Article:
Infrastructure spending has captured a lot of headlines lately, with the federal government looking more closely at funding projects that would help spearhead improvements to aging infrastructure assets. Many companies would potentially benefit from those efforts, and storage specialist Mobile Mini (NASDAQ:MINI) believes that second-order effects from the customers it serves could provide a boost to growth as well. Yet so far, major projects haven’t materialized, and that has held back Mobile Mini.
Coming into Thursday’s first-quarter financial report, Mobile Mini investors expected weaker earnings, although they hoped that the company might be able to eke out a tiny sales gain. Mobile Mini’s results weren’t quite what those investors had wanted to see, but executives remain optimistic that improving conditions should lead to better results in the near future. Let’s take a closer look at Mobile Mini to see how it did and what lies ahead for the storage provider.
Mobile Mini takes a small hit
Mobile Mini’s first-quarter results once again showed some of the challenges that the company faces in the current economic environment. Total revenue was down 1% to $123.5 million, which fell short of the fractional percentage increase that many were expecting. Adjusted net income fell by a more alarming 12% to $10.9 million, and that produced adjusted earnings of $0.25 per share. That number fell just short of the $0.26 per share consensus forecast among those following the stock.
A deeper look at the results shows that Mobile Mini saw a bigger decline in its key rental revenue than in its overall business, falling more than 2% from year-ago levels. Outright sales of storage units make up only a small portion of Mobile Mini’s business, but a 16% jump in revenue from those activities helped offset the poorer performance on the rental side of the business. From a segment perspective, the storage solutions business held up quite well, seeing 2% gains on the top line, but the tank and pump solutions division dealt with double-digit percentage revenue declines and a net operating loss of $542,000, reversing a year-ago segment profit.
Mobile Mini’s operational results were also mixed. Store counts fell slightly, with a rise in combined storage and tank and pump locations only partially offsetting a decline in stand-alone storage solutions locations. Fleet size was up slightly, but utilization rates remained between 60% and 70%, with the tank and pump solutions division coming in at the low end of that range. On a positive note, however, activations for storage solutions climbed by nearly 9%, and rising rental rates also helped support growth.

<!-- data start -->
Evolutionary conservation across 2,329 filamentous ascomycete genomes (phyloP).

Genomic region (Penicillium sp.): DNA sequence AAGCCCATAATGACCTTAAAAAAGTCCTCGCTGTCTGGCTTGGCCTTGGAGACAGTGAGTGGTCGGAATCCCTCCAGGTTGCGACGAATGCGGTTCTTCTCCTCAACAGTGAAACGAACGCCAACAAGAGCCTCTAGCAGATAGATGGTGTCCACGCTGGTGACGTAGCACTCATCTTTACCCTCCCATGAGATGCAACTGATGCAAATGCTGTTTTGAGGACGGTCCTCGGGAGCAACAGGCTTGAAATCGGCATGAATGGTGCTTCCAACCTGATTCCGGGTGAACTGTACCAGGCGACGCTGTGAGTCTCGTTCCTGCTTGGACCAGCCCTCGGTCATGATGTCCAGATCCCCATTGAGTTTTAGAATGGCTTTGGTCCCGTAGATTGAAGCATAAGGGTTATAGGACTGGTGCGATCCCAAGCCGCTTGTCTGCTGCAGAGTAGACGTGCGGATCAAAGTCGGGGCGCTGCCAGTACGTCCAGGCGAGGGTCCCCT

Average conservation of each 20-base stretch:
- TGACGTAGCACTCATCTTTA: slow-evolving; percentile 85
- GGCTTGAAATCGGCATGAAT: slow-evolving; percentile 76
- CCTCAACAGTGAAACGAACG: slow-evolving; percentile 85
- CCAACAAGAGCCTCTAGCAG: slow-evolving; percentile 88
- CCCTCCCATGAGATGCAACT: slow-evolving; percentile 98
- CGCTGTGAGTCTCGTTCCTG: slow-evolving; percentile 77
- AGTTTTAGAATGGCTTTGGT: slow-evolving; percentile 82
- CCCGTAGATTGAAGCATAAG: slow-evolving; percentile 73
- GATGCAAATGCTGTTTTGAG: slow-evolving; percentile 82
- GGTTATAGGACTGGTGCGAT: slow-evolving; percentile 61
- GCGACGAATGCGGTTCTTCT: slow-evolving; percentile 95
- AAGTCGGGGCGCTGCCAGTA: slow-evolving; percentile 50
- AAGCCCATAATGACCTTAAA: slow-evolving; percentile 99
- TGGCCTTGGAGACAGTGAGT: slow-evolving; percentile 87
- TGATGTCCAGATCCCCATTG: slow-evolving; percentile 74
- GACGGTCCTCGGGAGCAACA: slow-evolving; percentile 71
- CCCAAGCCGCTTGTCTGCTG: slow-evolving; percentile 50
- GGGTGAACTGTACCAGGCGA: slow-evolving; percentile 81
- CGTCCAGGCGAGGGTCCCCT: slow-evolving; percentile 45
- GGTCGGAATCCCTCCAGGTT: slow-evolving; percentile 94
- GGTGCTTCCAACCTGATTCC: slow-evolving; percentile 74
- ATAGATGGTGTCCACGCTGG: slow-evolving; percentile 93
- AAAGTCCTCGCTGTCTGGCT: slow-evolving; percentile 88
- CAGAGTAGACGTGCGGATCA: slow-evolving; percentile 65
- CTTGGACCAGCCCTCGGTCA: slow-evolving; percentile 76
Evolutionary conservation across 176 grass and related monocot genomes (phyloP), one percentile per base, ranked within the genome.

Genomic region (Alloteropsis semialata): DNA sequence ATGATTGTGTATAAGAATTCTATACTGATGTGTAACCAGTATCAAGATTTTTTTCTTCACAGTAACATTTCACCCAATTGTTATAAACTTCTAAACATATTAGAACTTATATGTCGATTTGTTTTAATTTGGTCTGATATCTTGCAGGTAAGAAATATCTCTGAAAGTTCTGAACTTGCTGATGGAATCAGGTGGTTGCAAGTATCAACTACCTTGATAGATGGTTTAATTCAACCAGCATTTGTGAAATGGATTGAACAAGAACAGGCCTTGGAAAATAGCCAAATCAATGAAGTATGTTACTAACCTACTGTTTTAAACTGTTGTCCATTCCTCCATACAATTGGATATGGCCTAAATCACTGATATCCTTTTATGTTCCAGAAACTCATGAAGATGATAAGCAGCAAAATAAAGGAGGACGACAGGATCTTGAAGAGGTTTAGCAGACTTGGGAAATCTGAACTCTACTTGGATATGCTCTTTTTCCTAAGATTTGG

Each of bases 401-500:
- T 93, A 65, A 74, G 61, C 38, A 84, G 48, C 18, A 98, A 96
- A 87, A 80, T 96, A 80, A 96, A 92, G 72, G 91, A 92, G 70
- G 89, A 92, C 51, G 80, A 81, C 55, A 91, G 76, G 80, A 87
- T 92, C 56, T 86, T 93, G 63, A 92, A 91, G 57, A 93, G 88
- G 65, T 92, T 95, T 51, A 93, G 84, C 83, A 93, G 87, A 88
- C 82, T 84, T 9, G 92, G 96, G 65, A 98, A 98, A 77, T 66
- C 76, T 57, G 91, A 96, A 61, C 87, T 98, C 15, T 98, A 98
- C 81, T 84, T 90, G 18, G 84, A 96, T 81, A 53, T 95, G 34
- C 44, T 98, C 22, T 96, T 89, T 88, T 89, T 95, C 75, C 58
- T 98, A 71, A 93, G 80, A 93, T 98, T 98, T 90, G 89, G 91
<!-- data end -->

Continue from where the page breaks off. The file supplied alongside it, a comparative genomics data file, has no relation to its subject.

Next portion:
Can Mobile Mini start moving ahead?
CEO Erik Olsson saw the cross-currents affecting its business. Pointing to gains in the storage solutions business, Olsson said that “this growth demonstrates that our expanded sales force is gaining traction and gives us confidence that we will continue to drive additional revenue increases in the future.” Yet the CEO acknowledged the weakness in the tank and pump business, blaming “fewer large infrastructure projects and deferred maintenance activity in the first quarter of this year, negatively impacting our diversified and downstream business segments.”
Yet even its mixed performance didn’t change Mobile Mini’s generally favorable outlook. The company saw improving conditions in the tank and pump business toward the end of the first quarter. As Olsson described it, “While market fluctuations and the timing of projects creates some variability in year-over-year comparisons, our outlook remains positive for the rest of 2017.”
One area that Mobile Mini is counting on to power future growth is its commitment to customer service. Along those lines, the company said that it attained its highest average net promoter score in any quarter in its history, reflecting the willingness of Mobile Mini’s customers to recommend its services to friends or colleagues. With a score of 87.4 out of 100, Mobile Mini believes that it’s doing a good job of being customer-friendly and driving its business forward.
Mobile Mini shareholders didn’t immediately respond to the news, but even though immediate results were a bit disappointing, the fundamental case for the company’s long-term strategy remains unchanged. As industry conditions among its customers start to improve, Mobile Mini should reap the rewards of greater business growth, and a lot depends on the timing of when things like infrastructure project activity speed up going forward.